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Developing alternative shoreline armoring strategies: the living shoreline approach in North Carolina.

Author(s): Currin, Carolyn A., W. S. Chappell and A. Deaton. Shipman, H., M. N. Dethier, G. Gelfenbaum, K. L. Fresh and R. S. Dinicola.

NCCOS Center: CCFHR (http://coastalscience.noaa.gov/about/centers/ccfhr)

Center Team: Beaufort

Name of Publisher: U.S. Geological Survey

Publication Type: Book Chapter

Date of Publication: 2010

Reference Information: 91-102.

Keywords: CCFHR, NOAA Oceans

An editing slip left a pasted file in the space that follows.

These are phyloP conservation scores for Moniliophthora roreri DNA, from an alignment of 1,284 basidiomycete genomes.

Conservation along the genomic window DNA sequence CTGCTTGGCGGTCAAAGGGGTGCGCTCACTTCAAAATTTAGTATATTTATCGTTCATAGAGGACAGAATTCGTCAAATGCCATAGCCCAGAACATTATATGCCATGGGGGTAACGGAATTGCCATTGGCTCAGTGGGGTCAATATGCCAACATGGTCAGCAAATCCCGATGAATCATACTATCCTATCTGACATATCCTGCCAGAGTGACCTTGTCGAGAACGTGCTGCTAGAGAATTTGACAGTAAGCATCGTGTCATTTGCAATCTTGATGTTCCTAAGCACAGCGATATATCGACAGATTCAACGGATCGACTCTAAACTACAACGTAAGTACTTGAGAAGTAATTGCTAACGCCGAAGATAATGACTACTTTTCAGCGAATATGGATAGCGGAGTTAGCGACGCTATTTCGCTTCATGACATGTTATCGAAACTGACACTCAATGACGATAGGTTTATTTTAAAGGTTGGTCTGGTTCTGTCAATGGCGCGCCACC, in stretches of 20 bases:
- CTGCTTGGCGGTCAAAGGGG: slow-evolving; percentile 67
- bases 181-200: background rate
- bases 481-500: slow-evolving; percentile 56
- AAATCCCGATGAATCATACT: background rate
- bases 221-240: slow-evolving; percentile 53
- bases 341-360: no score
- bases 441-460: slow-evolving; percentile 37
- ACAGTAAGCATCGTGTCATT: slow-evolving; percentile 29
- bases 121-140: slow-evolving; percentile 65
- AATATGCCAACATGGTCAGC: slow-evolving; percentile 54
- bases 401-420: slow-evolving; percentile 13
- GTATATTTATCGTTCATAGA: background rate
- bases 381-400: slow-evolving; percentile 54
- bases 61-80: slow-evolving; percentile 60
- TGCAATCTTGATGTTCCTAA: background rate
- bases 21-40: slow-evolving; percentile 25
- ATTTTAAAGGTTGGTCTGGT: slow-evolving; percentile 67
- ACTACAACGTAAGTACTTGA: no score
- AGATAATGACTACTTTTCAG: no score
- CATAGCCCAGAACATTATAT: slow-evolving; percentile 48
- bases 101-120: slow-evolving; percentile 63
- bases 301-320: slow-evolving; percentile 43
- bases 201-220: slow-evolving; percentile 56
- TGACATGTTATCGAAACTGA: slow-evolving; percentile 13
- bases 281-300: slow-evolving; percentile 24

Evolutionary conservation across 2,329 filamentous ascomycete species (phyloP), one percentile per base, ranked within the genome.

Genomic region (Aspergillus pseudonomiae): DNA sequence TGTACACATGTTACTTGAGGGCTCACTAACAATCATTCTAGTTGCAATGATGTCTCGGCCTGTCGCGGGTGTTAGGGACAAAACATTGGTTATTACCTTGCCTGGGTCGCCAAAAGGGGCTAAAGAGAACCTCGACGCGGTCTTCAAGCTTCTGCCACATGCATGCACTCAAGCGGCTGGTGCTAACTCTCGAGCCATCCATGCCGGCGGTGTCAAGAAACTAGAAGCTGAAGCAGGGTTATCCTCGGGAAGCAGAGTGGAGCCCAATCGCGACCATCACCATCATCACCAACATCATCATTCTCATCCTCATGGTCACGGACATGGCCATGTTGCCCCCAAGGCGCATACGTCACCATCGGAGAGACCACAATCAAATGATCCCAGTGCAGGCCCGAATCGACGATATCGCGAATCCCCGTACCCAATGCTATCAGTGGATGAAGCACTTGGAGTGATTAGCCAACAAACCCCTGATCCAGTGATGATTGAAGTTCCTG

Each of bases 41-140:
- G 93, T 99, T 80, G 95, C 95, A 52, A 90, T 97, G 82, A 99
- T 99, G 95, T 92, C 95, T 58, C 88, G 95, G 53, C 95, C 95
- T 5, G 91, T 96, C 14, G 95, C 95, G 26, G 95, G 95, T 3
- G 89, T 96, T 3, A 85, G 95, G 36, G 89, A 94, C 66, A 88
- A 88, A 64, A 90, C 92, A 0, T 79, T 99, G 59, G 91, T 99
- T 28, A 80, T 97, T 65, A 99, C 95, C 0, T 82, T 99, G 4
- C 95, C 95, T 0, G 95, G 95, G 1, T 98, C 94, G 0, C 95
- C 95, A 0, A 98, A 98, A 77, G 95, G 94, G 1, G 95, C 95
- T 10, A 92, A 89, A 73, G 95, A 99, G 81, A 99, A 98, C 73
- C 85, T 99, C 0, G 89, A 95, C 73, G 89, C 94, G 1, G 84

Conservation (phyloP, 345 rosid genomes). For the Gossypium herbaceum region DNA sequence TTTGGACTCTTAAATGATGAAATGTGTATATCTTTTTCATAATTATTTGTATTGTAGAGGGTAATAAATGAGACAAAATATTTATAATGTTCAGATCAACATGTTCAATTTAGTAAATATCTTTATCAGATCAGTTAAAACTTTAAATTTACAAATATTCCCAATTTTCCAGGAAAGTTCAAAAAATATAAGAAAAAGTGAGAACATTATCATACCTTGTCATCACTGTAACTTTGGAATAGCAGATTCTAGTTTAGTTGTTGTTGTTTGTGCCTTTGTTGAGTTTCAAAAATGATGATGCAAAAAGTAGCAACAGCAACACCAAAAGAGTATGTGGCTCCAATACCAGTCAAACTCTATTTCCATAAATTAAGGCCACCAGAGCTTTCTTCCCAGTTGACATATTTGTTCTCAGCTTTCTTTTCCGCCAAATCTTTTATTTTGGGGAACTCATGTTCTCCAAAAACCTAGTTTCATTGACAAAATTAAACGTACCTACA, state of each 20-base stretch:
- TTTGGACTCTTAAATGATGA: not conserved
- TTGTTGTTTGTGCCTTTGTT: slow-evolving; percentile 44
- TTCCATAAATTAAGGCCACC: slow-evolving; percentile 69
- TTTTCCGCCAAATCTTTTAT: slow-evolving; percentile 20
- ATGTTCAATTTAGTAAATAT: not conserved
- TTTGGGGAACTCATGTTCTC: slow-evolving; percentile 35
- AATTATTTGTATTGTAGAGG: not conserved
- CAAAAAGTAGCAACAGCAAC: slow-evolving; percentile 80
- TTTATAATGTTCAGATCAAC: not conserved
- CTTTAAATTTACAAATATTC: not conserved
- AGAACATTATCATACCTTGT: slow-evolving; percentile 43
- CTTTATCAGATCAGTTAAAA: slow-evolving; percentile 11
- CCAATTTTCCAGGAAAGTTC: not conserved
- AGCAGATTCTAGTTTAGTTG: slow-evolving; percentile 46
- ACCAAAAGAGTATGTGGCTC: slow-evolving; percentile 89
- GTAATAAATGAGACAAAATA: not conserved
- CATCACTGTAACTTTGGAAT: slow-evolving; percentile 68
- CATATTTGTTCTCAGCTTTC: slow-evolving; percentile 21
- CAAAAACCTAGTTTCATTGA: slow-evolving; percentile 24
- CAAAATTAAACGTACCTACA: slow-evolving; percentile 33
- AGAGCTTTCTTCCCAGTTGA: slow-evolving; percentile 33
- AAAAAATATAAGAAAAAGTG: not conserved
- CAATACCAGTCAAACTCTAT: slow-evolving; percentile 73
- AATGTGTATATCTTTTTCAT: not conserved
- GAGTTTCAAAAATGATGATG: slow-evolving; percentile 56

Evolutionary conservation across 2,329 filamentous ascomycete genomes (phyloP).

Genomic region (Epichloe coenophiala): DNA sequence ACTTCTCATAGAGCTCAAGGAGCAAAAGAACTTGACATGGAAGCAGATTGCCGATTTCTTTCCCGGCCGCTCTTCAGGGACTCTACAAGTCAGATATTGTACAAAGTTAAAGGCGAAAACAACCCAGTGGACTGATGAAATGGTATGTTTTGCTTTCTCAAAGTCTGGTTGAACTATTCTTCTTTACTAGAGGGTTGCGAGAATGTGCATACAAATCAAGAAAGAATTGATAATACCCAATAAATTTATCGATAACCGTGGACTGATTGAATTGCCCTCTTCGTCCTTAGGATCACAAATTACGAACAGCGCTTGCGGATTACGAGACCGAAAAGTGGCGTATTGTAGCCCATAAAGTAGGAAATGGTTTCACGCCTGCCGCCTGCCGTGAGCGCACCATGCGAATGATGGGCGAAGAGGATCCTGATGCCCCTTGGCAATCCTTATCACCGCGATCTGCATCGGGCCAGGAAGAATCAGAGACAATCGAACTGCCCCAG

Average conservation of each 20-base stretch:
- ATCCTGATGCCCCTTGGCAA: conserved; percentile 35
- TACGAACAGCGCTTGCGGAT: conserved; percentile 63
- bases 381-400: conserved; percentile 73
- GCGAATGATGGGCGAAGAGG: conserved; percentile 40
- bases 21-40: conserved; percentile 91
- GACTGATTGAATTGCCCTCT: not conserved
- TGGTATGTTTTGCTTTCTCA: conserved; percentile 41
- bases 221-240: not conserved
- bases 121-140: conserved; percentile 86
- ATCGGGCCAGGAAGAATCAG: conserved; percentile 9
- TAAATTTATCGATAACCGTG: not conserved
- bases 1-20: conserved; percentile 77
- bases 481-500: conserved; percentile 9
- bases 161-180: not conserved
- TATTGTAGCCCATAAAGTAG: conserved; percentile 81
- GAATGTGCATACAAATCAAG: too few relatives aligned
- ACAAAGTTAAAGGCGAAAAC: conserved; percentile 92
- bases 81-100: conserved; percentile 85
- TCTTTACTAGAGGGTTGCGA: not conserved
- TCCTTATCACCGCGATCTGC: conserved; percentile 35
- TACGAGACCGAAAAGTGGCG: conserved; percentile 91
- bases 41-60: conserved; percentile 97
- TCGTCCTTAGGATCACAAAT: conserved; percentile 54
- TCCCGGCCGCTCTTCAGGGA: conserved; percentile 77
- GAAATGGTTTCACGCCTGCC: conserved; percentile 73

Abstract: This paper reviews the scientific data on the ecosystem services provided by shoreline habitats and the evidence for adverse impacts from bulkheading on those habitats and services. Alternative shoreline stabilization structures which incorporate natural habitats, also known as living shorelines, have been popularized by environmental groups and state regulatory agencies in the mid-Atlantic. The implementation of regulatory policy on estuarine shoreline stabilization in North Carolina and elsewhere is presented. Recent data on living shoreline projects in North Carolina which include a stone sill demonstrate that the sills increase sedimentation rates, that after 3 years marshes behind the sills have slightly reduced biomass, and that the living shoreline projects exhibit similar rates of fishery utilization as nearby natural fringing marshes. A quantitative analysis of the effectiveness of living shorelines in a variety of energy settings has not been published. Although the current emphasis on shoreline armoring in Puget Sound is on steeper, higher-energy shorelines, armoring of lower-energy shorelines may become an issue in the future with expansion of residential development and projected rates of sea level rise. The regulatory and public education issues experienced in North Carolina which have made changes in estuarine shoreline stabilization policy difficult may inform efforts to adopt a sustainable shoreline armoring strategy in Puget Sound. A necessary foundation for regulatory change in shoreline armoring policy, and public support for that change, is rigorous scientific assessment of the variety of services that natural shoreline habitats provide both to the ecosystem and to coastal communities, and evidence demonstrating that shoreline armoring can adversely impact the provision of those services.

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